The Case for Turning Off Auto Updates in Windows 10
Auto Update’s an unnecessary risk for people who know how to use Windows 10 and who keep current with Windows developments. If you’re knowledgeable enough to perform basic Windows 10 upkeep, you should seriously consider taking Windows patching into your own hands and turning off auto updates.
The core problem: Microsoft still hasn’t figured out how to deliver reliable Windows patches. Patch Tuesdays have turned into massive beta-testing grounds where bugs crawl out of the woodwork and attack in unpredictable ways. With a few notable exceptions, it’s tough to blame Microsoft for the mayhem — patching the mess everyone know as Windows, in all its varied glory, is an NP-complete problem (that is, it’s “technically hard”). If everybody skipped Automatic Update, we’d be in an unholy mess. But folks who are willing and able to read the tea leaves don’t need to expose themselves to the risks of marching in lock-step with the Auto Update cadence.
Few bad patches are particularly debilitating for Windows 10 users, but they’re a pain in the neck for some and positively agonizing for the unlucky. More to the point, the problems are avoidable if you just wait a couple of weeks for problem reports to die down and for Microsoft to get its patches patched.
Even if Microsoft isn’t at fault — and if frequently isn’t — the pointed finger comes as small consolation to folks who have their days disrupted by a weird conflict or their products clobbered.
Patches are important, but you don’t need Automatic Update to do them. Of course, you have to get patched eventually; you just don’t want to be in that initial unpaid beta-testing phase.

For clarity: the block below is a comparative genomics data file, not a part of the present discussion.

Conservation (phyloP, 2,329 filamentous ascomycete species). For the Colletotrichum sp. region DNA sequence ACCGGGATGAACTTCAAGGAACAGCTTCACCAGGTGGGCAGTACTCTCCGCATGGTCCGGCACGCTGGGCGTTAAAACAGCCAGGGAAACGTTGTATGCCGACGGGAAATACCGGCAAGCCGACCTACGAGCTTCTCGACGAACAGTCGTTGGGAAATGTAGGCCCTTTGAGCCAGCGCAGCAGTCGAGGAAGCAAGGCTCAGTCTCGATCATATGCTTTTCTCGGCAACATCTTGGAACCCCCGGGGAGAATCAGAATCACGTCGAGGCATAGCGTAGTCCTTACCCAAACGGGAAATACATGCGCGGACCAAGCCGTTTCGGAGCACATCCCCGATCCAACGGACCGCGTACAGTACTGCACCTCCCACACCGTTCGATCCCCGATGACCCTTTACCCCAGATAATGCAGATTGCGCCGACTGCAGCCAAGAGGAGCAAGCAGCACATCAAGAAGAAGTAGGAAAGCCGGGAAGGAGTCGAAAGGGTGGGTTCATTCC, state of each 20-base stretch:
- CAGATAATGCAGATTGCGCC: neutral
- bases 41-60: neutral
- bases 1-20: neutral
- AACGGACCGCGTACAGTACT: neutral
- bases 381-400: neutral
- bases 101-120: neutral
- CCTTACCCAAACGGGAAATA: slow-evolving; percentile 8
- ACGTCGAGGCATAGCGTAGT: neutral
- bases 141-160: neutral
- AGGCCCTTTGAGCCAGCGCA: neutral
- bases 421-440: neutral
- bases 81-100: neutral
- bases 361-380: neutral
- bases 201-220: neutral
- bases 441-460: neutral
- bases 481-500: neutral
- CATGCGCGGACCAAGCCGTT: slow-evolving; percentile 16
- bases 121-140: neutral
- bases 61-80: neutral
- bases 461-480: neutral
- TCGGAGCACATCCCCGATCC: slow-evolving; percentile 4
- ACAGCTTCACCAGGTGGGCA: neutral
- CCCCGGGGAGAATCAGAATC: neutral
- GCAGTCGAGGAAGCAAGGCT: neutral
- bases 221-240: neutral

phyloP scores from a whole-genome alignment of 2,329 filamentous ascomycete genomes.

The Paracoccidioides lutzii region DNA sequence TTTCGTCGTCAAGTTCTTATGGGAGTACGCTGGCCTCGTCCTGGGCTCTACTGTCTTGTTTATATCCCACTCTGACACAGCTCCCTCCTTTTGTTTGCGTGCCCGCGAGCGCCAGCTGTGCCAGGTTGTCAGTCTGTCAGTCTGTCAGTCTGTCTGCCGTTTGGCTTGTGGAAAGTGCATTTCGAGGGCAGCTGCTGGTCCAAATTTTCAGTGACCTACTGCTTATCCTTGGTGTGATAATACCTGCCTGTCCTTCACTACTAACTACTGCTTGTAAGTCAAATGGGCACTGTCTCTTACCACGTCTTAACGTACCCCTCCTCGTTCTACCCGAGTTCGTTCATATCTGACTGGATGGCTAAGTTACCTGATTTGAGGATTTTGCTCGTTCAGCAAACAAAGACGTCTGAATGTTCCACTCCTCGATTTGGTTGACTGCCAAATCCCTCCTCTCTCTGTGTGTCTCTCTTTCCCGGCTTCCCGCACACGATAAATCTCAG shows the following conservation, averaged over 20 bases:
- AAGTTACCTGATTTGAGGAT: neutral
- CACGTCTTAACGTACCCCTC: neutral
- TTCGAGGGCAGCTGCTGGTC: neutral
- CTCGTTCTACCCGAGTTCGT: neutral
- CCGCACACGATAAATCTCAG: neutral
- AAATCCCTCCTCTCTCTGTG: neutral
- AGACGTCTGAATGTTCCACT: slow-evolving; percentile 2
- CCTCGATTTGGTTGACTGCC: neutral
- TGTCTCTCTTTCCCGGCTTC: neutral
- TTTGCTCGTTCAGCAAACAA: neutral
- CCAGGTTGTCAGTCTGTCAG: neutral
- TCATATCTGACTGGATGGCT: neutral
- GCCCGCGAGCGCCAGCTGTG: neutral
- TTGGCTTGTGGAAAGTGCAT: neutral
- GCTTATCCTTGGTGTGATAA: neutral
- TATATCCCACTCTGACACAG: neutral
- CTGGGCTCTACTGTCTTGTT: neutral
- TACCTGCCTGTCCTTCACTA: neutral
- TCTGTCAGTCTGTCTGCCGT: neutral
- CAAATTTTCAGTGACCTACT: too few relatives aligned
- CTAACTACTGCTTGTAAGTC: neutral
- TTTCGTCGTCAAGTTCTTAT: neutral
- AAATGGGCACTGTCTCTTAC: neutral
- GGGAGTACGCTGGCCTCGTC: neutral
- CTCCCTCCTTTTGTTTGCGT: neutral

Certainly the wait-and-watch approach has downsides. Foremost among them: If Microsoft patches a vulnerability in Windows 10 or Office and malware appears very quickly to take advantage of a previously unknown security hole, those who are deferring updates may be caught flat-footed.
That’s happened in the past, but it has become uncommon. Sure there are patches for zero days — Windows Update patches for security holes with known exploits — but this is a horse of a different color. Microsoft did a good job obfuscating its descriptions and preventing its patched code from fast reverse engineering. Could a massive reverse-engineered wave of malware roll out on some future Wednesday? Yes, and if it does, Automatic Update will save the day.
As with everything associated with patching Windows 10, there are pros and cons. You have to weigh the possibility of a giant, quickly reverse-engineered attack against the certainty of buggy patches. History shows that the risk of blind patching on day one greatly exceeds the risk of delaying for a couple of weeks.
If you aren’t particularly good at Windows 10 or you don’t want to take the time to keep your machine fed (or both), use Automatic Update. That part’s easy because you don’t have to do anything. Windows 10, all by itself, will feed you patches as Microsoft releases them.
If you do run a Windows update and then change your mind, you can always undo the update.